Make-or-break moment as global leaders meet to discuss widening access to Covid vaccines

The World Trade Organisation (WTO) is staging a series of meetings to discuss proposals put forward by India and South Africa to waive intellectual property rights on Covid-19 jabs, which prevent the sharing of manufacturing technology between different pharmaceutical companies.

The world is at a “make or break moment” in its fight against Covid-19, health campaigners have warned, as global leaders meet to discuss whether to temporarily suspend regulations that are constraining the expansion of vaccine production.

Many of the world’s vaccines are being produced by developed nations, which have already pre-ordered the vast majority of doses due to be delivered throughout 2021, leaving poorer countries short on supplies.

The new proposals, which also call for the waiving of licensing rights surrounding treatments and other Covid-related technologies, could allow lower income countries to start manufacturing vaccines which have already been shown to work, and therefore guarantee access to life-saving doses rather than being reliant on handouts from the West.

However, the request to share vaccine technology and drop intellectual property rights – which are protected by trading laws – has repeatedly been blocked by richer countries throughout the pandemic, including the UK, US and European Union. A consensus among WTO members is typically needed to pass this resolution.

As the WTO once again meets to discuss the proposals, campaigners and charities have called on these “morally repellent” governments to drop their opposition, which many fear could prolong the acute phase of the pandemic within the world’s poorest countries.

Global Justice Now, a campaign group on issues of trade, health care and justice, said that factories across the world are “lying idle” because of a patent system which is preventing them from offering assistance.

“This meeting is a make-or-break moment in the international fight against coronavirus,” director Nick Dearden told The Independent. “Will governments of wealthy countries like Britain and the USA continue to fuel a vaccine apartheid which treats the rights of most people on the planet as secondary to corporate profits?

“Or will they back South Africa and India and agree that patents should be waived and technology shared, allowing a massive expansion of manufacturing across the world?”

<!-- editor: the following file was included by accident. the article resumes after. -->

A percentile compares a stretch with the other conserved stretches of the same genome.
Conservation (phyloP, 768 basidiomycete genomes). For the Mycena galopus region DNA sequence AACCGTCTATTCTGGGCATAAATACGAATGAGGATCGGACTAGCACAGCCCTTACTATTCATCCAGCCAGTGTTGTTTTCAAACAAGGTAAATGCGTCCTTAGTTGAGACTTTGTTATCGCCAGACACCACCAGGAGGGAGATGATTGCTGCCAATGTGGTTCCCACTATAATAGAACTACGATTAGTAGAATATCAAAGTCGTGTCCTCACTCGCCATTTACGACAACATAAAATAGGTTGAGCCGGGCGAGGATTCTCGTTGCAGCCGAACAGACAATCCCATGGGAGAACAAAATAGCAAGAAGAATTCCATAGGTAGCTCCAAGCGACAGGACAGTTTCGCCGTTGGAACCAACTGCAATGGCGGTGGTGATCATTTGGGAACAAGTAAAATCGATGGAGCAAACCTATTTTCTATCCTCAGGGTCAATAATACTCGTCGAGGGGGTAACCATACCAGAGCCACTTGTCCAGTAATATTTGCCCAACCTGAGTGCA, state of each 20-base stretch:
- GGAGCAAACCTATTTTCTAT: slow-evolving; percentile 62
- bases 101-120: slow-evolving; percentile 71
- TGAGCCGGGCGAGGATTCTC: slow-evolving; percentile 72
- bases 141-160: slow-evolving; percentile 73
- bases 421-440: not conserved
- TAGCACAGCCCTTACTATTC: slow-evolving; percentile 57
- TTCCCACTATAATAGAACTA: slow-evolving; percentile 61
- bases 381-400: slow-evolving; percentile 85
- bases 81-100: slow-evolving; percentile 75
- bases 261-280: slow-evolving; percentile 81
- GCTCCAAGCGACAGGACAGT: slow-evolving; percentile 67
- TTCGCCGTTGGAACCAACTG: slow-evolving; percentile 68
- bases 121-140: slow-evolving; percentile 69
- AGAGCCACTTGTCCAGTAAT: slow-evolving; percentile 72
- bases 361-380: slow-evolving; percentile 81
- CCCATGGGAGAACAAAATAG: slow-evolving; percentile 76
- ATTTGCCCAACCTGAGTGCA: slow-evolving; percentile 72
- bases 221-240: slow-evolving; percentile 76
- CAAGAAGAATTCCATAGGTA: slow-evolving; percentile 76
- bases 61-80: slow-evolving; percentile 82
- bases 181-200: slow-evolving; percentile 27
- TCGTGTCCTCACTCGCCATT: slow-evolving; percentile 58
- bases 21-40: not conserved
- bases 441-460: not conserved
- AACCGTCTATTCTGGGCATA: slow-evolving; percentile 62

Research commissioned by the Bill & Melinda Gates Foundation found that the equitable distribution of the Covid-19 vaccines globally could prevent 61 per cent of future deaths, compared to 33 per cent if doses are monopolised by 47 of the world’s richest nations.

Yet more than 75 per cent of global vaccinations to date have been administered in just 10 countries, analysis showed, while some 130 nations – with a combined population of 2.5 billion people – have not rolled out a single jab.

The world’s richest countries have bought one billion more doses than their citizens need, according to estimates. Britain itself has amassed one of the largest vaccine stockpiles in the world, having ordered more than 400 million shots – enough to inoculate its entire population three times over.

“Remember these wealthy government have already bought the vast bulk of vaccine available this year,” Mr Dearden added. “The very least they can do now is to allow other countries to produce these life-saving medicines themselves.

“To keep blocking the reasonable and well-argued case put forward by governments in Africa, Asia and Latin America is both morally repellent and will severely delay our ability to beat this virus.”

Ahead of this week’s discussions, a coalition of more than 45 business leaders, academics and trade unionists wrote to prime minister Boris Johnson urging him to drop the UK’s opposition to the proposals, which were first submitted to the WTO in October.

The letter, whose signatories include Anthony Costello, professor of global health at University College London, and Clare Wenham, assistant professor of global health policy at LSE, said the world was “facing a catastrophe around vaccine access”.

The International Federation of Pharmaceutical Manufacturers and Associations has meanwhile said that the proposals would undermine confidence in “what has proven to be a well-functioning IP system allowing industry to partner with confidence” with academic and research institutes.

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